Qualifying is the third step of the seven-step sales process and is a critical one toward a sales professional’s evolution as a prospective client’s trusted advisor. A successful qualifying process is necessary in order to uncover valuable information regarding the prospect’s needs and understand if they can be addressed by — and where they align with — the sales professional’s deliverables and solution stack. During the qualifying phase of the sales process, the sales professional should ask a series of strategic questions that keeps the prospect’s curiosity piqued and strengthens the sales professional’s perceived competence by the prospect.
The sales professional must discover who the decision makers are and why they would want or need the sales professional’s services. The most effective method for uncovering what the prospect is interested in is by asking questions centered on their business strategy and the priority of their strategic goals. The sales professional should position questions around the following business generalities:
Once the sales professional understands the true issues and challenges of the prospect, they must then connect their technology solutions’ features and benefits and what the implications of their adoption would be on more specific areas within the four stated business generalities. The ability to delve deeper into the prospect’s challenges is what creates a true distinction and differentiation between the sales professional and their competition. The sales professional should create a repository of implication questions around each of the challenges that the prospect could be experiencing.
Implication questions are questions that connect the effects of the prospect’s business issues to specific areas within the four stated business generalities. For example: “Since you mentioned that backing up your crucial data is important to your business strategy for this year, how would not having access to critical customer data affect your ability to generate new sales?”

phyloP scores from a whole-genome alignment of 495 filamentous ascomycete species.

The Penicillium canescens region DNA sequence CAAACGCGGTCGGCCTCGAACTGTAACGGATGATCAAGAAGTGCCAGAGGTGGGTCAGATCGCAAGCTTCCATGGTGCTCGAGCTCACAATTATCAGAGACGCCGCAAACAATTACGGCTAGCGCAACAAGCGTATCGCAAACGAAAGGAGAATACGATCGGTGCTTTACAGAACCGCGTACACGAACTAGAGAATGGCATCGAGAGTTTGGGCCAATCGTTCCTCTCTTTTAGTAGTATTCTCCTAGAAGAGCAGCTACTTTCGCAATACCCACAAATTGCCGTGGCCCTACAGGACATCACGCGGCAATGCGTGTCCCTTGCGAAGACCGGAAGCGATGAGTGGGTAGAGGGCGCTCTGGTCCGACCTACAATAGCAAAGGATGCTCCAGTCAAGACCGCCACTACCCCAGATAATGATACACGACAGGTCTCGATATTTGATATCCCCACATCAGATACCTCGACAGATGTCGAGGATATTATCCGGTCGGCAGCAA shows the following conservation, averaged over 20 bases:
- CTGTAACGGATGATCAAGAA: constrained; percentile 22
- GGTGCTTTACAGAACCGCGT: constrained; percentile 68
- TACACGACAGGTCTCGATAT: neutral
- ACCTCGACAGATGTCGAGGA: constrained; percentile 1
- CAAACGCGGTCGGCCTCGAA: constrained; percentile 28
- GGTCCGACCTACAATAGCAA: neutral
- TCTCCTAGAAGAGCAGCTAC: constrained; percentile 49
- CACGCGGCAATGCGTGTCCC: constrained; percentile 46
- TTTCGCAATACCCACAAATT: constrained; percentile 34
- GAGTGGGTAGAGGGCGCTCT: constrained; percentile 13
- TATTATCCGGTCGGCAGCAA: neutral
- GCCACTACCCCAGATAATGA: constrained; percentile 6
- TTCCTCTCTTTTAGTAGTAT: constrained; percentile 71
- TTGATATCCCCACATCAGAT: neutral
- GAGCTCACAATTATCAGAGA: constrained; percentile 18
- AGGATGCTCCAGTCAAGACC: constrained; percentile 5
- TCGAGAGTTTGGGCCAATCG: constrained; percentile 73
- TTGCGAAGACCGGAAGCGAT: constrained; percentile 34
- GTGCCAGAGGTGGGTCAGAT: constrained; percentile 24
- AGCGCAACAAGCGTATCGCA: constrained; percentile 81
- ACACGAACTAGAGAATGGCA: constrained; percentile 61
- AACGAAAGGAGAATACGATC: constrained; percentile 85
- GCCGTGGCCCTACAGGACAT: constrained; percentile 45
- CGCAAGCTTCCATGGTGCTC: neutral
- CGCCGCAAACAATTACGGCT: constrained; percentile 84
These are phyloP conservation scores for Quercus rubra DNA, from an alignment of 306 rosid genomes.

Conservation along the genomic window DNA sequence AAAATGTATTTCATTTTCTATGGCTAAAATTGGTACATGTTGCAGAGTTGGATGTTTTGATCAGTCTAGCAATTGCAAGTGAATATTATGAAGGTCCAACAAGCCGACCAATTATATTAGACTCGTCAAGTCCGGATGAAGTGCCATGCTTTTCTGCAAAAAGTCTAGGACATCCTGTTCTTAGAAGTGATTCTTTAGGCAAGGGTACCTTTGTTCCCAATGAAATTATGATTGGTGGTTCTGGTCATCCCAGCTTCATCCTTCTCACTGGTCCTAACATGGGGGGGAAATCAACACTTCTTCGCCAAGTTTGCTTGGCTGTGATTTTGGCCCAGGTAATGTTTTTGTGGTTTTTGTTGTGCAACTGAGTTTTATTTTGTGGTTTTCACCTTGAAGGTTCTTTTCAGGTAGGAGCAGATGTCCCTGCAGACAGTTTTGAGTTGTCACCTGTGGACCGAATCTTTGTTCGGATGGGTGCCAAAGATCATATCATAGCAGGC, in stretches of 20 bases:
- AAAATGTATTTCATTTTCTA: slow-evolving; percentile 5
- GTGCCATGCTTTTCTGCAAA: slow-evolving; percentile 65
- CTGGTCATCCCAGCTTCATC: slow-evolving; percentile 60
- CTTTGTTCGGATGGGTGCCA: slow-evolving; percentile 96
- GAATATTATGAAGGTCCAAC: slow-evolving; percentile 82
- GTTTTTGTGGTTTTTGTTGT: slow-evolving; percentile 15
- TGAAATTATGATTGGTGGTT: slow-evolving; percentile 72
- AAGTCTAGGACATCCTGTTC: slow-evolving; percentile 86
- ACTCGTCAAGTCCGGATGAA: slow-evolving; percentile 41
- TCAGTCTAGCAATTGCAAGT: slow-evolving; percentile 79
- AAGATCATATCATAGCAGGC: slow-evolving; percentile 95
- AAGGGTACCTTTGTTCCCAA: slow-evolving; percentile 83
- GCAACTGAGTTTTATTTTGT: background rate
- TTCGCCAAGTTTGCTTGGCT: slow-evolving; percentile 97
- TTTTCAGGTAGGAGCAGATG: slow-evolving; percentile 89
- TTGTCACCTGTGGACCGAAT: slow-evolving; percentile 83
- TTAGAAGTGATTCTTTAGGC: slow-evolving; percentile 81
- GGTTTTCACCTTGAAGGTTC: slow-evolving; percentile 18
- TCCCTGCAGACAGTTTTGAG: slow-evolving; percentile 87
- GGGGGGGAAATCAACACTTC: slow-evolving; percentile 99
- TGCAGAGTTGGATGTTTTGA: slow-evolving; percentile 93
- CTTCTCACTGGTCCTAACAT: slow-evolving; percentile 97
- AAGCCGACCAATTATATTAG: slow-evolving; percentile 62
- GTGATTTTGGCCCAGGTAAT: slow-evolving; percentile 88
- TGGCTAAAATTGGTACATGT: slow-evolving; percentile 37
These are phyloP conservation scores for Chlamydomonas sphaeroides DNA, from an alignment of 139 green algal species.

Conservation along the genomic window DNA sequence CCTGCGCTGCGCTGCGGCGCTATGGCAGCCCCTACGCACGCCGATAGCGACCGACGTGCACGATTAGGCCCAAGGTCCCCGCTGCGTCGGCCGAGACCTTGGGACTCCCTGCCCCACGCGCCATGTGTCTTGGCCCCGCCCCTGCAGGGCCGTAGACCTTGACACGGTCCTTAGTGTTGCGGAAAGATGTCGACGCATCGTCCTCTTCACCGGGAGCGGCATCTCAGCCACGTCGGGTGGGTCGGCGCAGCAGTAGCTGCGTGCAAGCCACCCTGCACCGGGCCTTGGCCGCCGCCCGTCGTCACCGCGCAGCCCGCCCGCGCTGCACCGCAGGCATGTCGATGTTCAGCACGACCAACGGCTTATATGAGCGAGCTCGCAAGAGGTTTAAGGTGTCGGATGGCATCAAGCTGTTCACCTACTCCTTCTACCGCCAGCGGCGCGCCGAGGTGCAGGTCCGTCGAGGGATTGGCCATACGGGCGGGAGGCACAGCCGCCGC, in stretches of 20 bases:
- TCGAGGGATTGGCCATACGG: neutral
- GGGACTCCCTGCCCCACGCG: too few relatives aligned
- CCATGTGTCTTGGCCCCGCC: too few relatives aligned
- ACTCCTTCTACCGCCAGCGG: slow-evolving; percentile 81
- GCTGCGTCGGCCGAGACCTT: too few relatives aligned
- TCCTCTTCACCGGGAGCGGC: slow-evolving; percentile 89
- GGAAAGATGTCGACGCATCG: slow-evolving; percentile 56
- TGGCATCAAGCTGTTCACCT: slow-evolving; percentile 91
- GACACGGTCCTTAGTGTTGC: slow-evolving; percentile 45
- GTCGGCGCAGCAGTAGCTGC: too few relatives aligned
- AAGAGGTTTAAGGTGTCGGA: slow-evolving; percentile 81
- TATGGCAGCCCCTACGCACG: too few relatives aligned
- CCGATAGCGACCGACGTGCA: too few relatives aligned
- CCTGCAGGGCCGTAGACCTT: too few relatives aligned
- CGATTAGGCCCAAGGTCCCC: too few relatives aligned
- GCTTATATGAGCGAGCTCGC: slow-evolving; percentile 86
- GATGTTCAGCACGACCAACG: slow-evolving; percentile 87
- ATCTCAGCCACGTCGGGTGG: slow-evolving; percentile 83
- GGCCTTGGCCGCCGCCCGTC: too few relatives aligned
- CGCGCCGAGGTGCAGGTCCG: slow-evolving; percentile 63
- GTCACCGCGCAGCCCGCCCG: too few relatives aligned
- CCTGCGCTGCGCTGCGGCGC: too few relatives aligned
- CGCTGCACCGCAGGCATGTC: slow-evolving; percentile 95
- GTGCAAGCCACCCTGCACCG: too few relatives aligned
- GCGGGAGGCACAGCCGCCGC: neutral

The sales professional should always take a business needs analysis document that will help them gather and document the information needed to properly qualify the sale. It is important to note that the business needs analysis should not dictate the pace of the conversation, but rather support the natural flow of the discussion.
It is crucial that the sales professional remain engaged in a logical conversational tone throughout the qualifying process. The sales professional should utilize three different versions of the business needs analysis: one for the business owner, one for end users, and one for the “unofficial IT person” in the prospect’s organization (if appropriate). Along with documenting end user-focused data and issues, using the end user business needs analysis also will provide an opportunity for the sales professional to “warm-up” the rest of the staff and create internal advocates that also can increase the sense of urgency with the prospect during the sales process.
Ultimately, the sales professional’s responsibility throughout the qualifying phase of the Seven-Step Sales Process is to create a bond with the prospect so as to deepen their relationship and elevate the value of any proposed services or solutions. When the sales professional masters the ability to govern the dynamics of the discussion without losing control of the conversation or making the prospect feel uncomfortable, more candid responses to their questions will be received throughout the engagement. This will enable the sales professional to deliver a more powerful presentation by clearly aligning the proposed features and benefits of their proposed services or solutions to the prospect’s stated and newly uncovered needs.
Next Time: Conducting The Sales Presentation
About The Author
Co-founder of one of the first "Pure Play" MSPs in the industry, and creator of the MSP Mastered™ Methodology for Managed Services business performance improvement, Erick Simpson is a strategic technology business growth and transformation specialist and one of the most prolific, recognized and sought-after business improvement and transformation experts, authors and speakers in the industry. Learn more at www.ericksimpson.com.